Sweet butter for greasing pan, plus 4 Tbsp. at room temperature

8 oz. brick of reduced fat cream cheese, at room temperature

3/4 cup maple syrup

12 eggs

3 cups of 2 percent milk

21/2 tsp. vanilla

1/4 tsp. ground nutmeg

1/4 tsp. ground cinnamon

1. Preheat oven to 350 degrees. Butter a 10 x 15-inch oven-proof casserole and spread challah pieces evenly throughout.

2. Place 4 Tbsp. butter, cream cheese and maple syrup in a microwave-safe container. Cover and microwave for one minute on high power. Mix well with a fork and pour evenly over challah.

3. In a large bowl, mix remaining ingredients until blended. Pour evenly over challah-cream cheese mixture. Press challah down with a spatula to moisten. Let rest five minutes.

4. Bake for 30 minutes, or until casserole bubbles and top is golden brown. Serve immediately, or prepare ahead, refrigerate and reheat. Recipe freezes well.

Yield: 40 squares.


1 lb. broad noodles

2/3 cup sugar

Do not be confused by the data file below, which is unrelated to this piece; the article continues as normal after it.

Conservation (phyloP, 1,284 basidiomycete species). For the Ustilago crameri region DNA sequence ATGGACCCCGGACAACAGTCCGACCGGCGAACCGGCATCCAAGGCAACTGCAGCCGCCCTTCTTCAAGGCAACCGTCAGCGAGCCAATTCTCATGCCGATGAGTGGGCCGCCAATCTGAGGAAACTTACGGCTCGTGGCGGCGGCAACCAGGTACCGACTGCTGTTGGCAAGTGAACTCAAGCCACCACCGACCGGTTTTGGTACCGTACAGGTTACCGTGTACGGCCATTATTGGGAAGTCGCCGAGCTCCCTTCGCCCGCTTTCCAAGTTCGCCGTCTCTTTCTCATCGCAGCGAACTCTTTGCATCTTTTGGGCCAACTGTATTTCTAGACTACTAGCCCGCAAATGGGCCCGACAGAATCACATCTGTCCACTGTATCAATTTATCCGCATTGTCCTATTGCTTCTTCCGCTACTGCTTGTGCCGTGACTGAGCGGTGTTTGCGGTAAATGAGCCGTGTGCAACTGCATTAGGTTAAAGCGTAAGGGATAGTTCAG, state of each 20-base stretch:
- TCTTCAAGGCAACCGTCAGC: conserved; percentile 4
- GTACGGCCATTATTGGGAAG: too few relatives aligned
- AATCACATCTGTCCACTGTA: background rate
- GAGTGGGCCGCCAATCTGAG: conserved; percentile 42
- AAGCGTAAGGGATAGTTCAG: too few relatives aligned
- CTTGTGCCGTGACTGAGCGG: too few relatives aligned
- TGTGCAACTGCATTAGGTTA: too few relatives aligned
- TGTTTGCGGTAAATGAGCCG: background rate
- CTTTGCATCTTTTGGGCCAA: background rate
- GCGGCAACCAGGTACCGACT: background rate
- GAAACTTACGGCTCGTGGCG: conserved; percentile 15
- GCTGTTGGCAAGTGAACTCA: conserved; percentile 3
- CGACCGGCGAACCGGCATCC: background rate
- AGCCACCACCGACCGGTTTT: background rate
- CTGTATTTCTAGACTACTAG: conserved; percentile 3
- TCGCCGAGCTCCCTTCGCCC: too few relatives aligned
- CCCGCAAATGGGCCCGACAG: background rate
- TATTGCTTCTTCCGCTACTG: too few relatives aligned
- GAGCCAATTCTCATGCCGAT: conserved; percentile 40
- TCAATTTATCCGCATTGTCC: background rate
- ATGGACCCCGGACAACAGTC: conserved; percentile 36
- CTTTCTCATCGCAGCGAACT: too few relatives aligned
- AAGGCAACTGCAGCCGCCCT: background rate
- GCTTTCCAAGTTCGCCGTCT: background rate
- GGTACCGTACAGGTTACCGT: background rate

24 oz. large curd cottage cheese

1 pint sour cream

4 eggs, beaten

21/4 tsp. cinnamon

1/2 tsp. vanilla

2/3 cup golden raisins

4 oz. cream cheese (not whipped)

No-stick spray for greasing pan

1. Preheat oven to 350 degrees.

2. In a large pot, prepare noodles according to package instructions. Drain water from noodles. Reserve.

3. In a large bowl, add remaining ingredients — except 1/4 tsp. of the cinnamon. Blend well with a spoon. Add noodles, stirring well.

4. Grease a 9 x 13-inch oven-proof casserole with no-stick spray. Fold contents of bowl into casserole. Sprinkle remaining 1/4 tsp. cinnamon on top.

5. Bake for 30-40 minutes, until kugel bubbles and turns light brown on top.

Yield: 32 squares.

Recommended from JTA